The Importance of Social Context

Neighborhood Stressors, Stress-Buffering Mechanisms, and Alcohol, Drug, and Mental Health Disorders

Published in: Social science and medicine, v. 65, no. 9, Nov. 2007, p. [1867]-1881

Posted on RAND.org on January 01, 2007

by Susan Stockdale, Kenneth B. Wells, Lingqi Tang, Thomas R. Belin, Lily Zhang, Cathy D. Sherbourne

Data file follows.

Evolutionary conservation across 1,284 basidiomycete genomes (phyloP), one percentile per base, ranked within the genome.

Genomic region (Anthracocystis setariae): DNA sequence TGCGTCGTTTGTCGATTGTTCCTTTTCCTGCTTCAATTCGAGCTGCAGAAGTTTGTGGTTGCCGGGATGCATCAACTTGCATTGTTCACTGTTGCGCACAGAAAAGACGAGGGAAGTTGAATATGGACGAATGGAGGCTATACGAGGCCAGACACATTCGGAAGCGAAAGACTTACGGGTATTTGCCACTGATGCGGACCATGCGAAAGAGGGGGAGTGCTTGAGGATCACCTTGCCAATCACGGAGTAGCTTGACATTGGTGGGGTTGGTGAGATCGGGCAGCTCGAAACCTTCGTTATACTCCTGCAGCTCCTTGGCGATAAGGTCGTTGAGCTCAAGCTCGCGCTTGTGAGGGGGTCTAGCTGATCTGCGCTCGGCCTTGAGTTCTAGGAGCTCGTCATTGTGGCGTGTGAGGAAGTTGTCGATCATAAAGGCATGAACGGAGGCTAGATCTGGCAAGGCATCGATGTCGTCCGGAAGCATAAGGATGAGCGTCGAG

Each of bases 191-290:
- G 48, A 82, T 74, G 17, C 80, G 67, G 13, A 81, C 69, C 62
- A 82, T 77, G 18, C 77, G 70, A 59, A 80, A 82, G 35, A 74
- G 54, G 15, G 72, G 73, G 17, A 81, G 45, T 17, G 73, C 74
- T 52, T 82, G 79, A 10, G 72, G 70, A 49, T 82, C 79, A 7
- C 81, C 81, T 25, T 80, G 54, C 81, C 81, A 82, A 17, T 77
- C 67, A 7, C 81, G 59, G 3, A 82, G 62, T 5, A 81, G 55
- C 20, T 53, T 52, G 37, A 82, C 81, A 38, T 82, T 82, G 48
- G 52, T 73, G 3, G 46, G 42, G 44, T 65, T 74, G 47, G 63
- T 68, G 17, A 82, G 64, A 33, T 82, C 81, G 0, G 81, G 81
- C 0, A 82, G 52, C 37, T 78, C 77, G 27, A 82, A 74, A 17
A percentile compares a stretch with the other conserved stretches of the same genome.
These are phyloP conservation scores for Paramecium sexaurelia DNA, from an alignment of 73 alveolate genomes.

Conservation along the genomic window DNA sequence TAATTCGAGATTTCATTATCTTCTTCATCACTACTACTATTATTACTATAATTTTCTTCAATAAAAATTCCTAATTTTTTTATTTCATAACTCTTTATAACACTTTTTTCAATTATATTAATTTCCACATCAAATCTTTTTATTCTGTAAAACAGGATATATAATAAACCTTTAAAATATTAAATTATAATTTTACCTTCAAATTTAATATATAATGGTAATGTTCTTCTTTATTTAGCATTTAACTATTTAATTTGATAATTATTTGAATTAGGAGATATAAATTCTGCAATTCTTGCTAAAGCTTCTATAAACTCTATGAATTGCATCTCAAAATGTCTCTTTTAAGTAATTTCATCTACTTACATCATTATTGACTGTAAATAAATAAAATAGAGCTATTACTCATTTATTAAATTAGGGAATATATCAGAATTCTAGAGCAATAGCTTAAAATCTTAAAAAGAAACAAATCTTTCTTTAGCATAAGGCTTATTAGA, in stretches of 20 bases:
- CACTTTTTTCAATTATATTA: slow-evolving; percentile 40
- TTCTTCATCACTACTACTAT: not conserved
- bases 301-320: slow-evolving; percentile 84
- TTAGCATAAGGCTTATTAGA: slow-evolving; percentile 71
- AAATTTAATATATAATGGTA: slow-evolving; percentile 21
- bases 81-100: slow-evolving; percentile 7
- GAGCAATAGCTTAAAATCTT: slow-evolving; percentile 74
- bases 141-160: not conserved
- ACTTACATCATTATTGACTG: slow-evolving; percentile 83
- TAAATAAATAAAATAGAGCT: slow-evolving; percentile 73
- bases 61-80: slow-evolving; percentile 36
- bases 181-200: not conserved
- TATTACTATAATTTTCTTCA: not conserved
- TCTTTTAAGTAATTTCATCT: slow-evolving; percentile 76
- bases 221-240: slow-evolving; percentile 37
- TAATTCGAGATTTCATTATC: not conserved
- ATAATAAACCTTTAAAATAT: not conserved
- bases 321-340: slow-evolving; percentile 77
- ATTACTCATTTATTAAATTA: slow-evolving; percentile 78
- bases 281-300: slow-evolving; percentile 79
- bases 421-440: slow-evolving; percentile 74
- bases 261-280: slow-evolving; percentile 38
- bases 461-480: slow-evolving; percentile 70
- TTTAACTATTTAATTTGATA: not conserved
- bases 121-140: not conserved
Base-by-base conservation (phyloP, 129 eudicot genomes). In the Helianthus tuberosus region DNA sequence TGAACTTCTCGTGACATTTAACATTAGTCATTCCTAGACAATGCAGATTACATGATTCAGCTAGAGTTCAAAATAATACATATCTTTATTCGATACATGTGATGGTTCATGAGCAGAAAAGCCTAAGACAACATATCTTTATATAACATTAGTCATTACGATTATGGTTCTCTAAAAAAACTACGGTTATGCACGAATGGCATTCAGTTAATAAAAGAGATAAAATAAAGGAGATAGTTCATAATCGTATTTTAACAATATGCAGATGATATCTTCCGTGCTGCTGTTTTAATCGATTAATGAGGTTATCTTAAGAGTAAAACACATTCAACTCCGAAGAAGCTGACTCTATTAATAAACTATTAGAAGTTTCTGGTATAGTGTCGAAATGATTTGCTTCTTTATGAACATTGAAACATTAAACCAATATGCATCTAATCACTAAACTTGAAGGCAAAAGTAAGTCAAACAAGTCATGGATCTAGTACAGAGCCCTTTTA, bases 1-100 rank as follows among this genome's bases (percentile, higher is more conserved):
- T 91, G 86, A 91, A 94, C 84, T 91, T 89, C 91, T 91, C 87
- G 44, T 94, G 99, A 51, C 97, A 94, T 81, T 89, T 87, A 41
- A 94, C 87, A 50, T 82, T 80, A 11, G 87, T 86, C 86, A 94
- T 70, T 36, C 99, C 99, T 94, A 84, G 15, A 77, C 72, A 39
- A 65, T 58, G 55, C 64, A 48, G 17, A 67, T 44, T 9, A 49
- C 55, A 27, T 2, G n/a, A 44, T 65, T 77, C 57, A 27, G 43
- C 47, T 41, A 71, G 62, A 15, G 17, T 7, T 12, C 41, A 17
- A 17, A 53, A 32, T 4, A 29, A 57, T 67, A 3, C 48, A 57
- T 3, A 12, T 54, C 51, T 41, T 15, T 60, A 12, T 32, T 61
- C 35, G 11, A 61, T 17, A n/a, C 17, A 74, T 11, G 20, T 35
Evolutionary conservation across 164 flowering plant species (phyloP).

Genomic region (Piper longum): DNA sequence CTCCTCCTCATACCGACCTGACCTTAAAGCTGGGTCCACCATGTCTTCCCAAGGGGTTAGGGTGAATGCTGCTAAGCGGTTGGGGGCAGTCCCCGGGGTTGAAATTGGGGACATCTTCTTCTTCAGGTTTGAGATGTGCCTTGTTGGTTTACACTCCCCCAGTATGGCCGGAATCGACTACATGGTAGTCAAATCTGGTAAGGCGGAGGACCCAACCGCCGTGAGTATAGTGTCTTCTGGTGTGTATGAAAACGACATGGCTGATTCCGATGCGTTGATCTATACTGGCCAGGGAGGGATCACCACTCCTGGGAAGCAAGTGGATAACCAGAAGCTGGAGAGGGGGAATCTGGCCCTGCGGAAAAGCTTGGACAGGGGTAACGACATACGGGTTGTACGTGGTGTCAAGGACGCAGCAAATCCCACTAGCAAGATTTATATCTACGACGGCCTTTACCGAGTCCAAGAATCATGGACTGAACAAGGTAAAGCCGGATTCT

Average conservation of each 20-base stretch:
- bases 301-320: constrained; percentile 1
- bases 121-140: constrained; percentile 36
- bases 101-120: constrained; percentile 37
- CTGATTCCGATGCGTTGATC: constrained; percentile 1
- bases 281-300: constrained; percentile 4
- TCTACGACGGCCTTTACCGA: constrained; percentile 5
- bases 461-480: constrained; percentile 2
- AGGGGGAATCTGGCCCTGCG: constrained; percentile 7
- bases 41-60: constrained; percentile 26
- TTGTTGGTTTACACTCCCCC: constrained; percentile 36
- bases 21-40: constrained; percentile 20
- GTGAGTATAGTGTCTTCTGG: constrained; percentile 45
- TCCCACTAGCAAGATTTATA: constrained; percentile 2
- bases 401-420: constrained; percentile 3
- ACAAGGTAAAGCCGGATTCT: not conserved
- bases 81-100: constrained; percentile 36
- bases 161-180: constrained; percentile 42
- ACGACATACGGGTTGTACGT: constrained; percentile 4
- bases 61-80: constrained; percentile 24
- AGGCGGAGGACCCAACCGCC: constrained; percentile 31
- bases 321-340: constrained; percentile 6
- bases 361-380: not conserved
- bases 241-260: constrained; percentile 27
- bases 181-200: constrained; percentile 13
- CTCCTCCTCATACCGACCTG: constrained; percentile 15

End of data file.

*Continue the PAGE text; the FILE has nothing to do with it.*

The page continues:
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This study examines the relationship among neighborhood stressors, stress-buffering mechanisms, and likelihood of alcohol, drug, and mental health (ADM) disorders in adults from 60 US communities (n=12,716). Research shows that larger support structures may interact with individual support factors to affect mental health, but few studies have explored buffering effects of these neighborhood characteristics. The authors test a conceptual model that explores effects of neighborhood stressors and stress-buffering mechanisms on ADM disorders. Using Health Care for Communities with census and other data, they found a lower likelihood of disorders in neighborhoods with a greater presence of stress-buffering mechanisms. Higher neighborhood average household occupancy and churches per capita were associated with a lower likelihood of disorders. Cross-level interactions revealed that violence-exposed individuals in high crime neighborhoods are vulnerable to depressive/anxiety disorders. Likewise, individuals with low social support in neighborhoods with high social isolation (i.e., low-average household occupancy) had a higher likelihood of disorders. If replicated by future studies using longitudinal data, our results have implications for policies and programs targeting neighborhoods to reduce ADM disorders.

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